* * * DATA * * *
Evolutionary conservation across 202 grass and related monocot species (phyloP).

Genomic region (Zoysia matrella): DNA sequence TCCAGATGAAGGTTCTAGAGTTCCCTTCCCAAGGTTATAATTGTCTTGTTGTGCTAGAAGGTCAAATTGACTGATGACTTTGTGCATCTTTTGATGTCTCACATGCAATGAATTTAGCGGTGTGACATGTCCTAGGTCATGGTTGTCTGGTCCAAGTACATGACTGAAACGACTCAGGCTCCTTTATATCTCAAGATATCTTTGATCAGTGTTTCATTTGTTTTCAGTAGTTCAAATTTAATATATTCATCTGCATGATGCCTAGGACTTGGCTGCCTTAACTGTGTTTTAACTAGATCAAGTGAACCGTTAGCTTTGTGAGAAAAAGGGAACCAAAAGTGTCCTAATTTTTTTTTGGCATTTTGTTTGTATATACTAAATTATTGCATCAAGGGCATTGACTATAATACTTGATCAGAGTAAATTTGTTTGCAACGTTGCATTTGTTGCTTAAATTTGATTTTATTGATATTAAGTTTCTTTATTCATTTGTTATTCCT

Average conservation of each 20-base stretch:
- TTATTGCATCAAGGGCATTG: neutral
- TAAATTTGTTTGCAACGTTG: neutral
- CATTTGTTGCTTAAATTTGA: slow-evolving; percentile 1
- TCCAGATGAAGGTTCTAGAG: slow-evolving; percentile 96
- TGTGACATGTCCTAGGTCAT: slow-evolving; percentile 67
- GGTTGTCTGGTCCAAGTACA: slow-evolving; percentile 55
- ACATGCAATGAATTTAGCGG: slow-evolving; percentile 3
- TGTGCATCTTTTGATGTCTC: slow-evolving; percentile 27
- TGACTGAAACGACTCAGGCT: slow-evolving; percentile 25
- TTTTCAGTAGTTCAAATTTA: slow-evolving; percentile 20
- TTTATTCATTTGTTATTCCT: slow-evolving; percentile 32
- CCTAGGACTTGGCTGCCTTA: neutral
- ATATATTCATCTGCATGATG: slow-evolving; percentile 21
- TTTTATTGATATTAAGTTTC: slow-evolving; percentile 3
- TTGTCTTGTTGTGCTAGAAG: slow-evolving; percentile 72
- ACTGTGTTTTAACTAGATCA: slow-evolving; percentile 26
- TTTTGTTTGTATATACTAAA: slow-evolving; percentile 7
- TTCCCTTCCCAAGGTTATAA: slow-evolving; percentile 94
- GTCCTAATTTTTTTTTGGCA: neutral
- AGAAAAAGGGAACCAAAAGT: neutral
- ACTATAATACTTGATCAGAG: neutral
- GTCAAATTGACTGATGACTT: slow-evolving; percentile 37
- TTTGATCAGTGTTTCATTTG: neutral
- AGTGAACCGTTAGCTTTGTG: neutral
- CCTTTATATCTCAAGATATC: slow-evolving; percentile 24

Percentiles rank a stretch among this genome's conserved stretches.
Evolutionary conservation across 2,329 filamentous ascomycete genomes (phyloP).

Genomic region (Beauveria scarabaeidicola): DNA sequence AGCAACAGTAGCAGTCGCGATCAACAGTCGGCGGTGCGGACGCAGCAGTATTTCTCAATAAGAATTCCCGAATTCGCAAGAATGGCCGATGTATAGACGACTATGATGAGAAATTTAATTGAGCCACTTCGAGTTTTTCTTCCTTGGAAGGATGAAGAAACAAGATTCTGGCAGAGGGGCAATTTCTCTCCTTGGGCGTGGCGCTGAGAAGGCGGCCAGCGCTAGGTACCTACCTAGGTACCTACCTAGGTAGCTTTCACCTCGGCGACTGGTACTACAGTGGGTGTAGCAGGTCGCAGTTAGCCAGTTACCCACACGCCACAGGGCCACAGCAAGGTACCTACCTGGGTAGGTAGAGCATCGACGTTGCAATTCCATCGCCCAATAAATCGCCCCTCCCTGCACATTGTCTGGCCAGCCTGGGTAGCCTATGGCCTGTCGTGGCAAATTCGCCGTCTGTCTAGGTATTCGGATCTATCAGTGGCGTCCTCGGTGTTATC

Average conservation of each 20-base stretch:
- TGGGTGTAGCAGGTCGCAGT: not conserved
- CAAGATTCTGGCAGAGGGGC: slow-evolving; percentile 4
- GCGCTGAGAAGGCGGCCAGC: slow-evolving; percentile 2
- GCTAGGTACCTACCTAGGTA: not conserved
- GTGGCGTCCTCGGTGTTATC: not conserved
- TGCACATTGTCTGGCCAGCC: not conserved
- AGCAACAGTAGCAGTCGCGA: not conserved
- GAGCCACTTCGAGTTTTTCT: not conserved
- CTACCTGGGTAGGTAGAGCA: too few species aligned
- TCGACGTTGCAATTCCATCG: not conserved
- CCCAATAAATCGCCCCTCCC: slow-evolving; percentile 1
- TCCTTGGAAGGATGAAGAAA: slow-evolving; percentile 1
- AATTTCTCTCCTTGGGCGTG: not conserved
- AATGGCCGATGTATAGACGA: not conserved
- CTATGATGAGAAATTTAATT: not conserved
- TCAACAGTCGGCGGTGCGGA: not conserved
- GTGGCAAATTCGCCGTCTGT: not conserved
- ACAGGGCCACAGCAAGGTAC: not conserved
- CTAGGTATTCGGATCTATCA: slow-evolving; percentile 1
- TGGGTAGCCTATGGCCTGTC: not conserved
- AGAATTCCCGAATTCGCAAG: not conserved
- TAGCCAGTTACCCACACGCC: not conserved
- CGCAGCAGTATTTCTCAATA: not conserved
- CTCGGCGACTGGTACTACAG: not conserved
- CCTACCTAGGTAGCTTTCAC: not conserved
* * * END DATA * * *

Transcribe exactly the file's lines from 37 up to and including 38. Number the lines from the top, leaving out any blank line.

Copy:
- GTGGCGTCCTCGGTGTTATC: not conserved
- TGCACATTGTCTGGCCAGCC: not conserved